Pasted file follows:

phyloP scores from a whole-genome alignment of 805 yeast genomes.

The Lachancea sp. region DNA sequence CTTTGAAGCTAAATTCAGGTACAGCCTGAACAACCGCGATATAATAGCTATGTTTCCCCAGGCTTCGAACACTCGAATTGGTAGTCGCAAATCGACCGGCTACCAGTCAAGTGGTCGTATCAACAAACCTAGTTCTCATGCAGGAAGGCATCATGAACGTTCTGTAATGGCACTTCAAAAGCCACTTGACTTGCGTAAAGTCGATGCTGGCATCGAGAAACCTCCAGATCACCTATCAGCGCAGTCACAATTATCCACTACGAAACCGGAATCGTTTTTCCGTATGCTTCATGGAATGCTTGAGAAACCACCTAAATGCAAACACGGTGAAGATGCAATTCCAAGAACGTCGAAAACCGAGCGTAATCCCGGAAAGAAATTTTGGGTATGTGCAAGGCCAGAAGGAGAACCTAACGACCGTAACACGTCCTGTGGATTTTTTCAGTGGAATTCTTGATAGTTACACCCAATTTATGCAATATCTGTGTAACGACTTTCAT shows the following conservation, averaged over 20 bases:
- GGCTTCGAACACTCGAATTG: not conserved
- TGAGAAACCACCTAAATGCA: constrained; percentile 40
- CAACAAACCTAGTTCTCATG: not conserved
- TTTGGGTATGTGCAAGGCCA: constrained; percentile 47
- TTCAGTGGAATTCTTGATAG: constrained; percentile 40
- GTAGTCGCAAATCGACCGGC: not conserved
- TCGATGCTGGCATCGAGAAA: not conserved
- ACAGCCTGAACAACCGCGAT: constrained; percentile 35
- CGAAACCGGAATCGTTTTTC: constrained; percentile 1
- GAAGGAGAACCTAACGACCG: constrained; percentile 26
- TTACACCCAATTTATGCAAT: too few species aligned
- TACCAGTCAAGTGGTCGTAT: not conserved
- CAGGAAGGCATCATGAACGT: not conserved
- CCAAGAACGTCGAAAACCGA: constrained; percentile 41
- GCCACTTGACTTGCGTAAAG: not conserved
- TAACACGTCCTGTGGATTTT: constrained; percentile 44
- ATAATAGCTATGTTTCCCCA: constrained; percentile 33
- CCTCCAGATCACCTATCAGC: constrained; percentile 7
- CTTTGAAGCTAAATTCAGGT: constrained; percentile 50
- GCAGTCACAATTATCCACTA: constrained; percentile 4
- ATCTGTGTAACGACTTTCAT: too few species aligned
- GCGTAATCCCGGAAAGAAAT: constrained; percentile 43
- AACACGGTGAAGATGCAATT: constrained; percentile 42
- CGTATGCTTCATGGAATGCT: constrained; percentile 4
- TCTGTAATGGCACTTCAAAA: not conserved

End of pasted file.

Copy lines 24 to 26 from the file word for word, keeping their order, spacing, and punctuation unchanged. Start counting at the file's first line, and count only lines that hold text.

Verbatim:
- GCGTAATCCCGGAAAGAAAT: constrained; percentile 43
- AACACGGTGAAGATGCAATT: constrained; percentile 42
- CGTATGCTTCATGGAATGCT: constrained; percentile 4